Venezuela, once the wealthiest nation in South America because of its oil, now faces the Western Hemisphere’s worst humanitarian crisis in recent memory. United Nations refugee officials said Nov. 8 over 3 million refugees and immigrants had fled their homeland. Most have crossed over to Colombia. However, New Jersey is one of the five states which has the lion’s share of its immigrants in the USA.
Preview image above is of Venezuelan migrants in a truck crossing the mountains to Colombia (Federico Escobar NY Times)
Venezuela has now gained more attention in the U. S. as Trump has issued an ultimatum to Venezuela’s military: “Either join with the US-led effort to depose Venezuelan President Nicolás Maduro, or suffer immense consequences.” Trump has finally met a strongman he does not like. However, the administration has refused to grant legal status to these immigrants fleeing to our country. Sen. Bob Menendez introduced a bill in December that would grant Temporary Protected Status to Venezuelans – so far to no avail.
To understand the gravity of the situation, inflation in the USA in 2018 was 2.54%, whereas in Venezuela it hit 80,000% in 2018. Lis Torrealba, who fled the country explains, “The money in our country, I can’t buy anything, if there’s something you need. You would need a stack of money to even pay for a tomato. Food, medicine and even gasoline are scarce commodities.”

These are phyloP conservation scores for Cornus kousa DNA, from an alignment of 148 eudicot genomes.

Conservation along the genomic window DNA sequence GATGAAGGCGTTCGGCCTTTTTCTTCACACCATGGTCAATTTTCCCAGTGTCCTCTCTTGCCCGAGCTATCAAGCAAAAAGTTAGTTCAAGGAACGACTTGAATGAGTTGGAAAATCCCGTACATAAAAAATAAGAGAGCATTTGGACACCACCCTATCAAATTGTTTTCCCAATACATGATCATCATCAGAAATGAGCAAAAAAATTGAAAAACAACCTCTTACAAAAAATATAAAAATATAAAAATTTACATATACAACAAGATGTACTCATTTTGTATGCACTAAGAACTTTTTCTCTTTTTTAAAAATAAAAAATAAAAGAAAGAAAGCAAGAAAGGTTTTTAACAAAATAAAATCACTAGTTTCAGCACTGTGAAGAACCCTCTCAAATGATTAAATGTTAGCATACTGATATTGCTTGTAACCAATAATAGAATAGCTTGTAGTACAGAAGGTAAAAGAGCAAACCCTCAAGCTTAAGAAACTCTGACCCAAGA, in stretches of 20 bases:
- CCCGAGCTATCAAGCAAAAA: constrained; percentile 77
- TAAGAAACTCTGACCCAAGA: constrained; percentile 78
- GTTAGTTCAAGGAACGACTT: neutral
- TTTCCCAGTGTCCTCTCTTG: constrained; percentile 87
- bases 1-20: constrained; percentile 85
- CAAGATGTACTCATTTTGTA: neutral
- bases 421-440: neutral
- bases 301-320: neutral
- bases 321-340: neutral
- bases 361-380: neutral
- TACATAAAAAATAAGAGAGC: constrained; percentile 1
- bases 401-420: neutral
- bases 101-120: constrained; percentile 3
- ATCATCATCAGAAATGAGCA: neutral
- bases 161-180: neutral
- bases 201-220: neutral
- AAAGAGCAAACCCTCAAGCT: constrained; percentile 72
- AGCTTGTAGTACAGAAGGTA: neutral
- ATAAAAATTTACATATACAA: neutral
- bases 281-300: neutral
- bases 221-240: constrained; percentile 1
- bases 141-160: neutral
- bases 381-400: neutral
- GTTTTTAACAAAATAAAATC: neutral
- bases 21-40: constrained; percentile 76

The hope is that Maduro’s troops will defect and support Juan Guaidó the US-backed challenger who likely would have been its current president were it not for fraudulent elections. The generals and colonels made wealthy by Maduro are so far resisting.
The opposition and Mr. Maduro are at loggerheads over the delivery of humanitarian aid, which Mr. Maduro’s government has blockaded at the border with Colombia. “We are all scared it will get ugly between Maduro and Guaidó,” said Norma López, Her neighbors, she said, told her the government was “going to take away their teenagers to defend Maduro.”
New Jersey has the fifth highest number of Venezuelans living in the USA. Of the top US 101 municipalities with the most residents born in Venezuela, New Jersey has four: Singac, Lopatcong, Wood-Ridge and River Edge.
As Mark Di Ionno writes in the Star-Ledger, “United States has sent $46 million in aid to the countries absorbing the desperate Venezuelans. Some will say that’s not enough. Others will say it’s not our problem. Do we have a human obligation to help?” In New Jersey The International Rescue Committee is helping. Others in our state can provide more assistance to the refugees.
What we do NOT need is Trump, who seeking to divert attention from his own multiple problems, makes veiled threats to send in U. S. troops. What he can do is grant Temporary Protected Status to Venezuelans.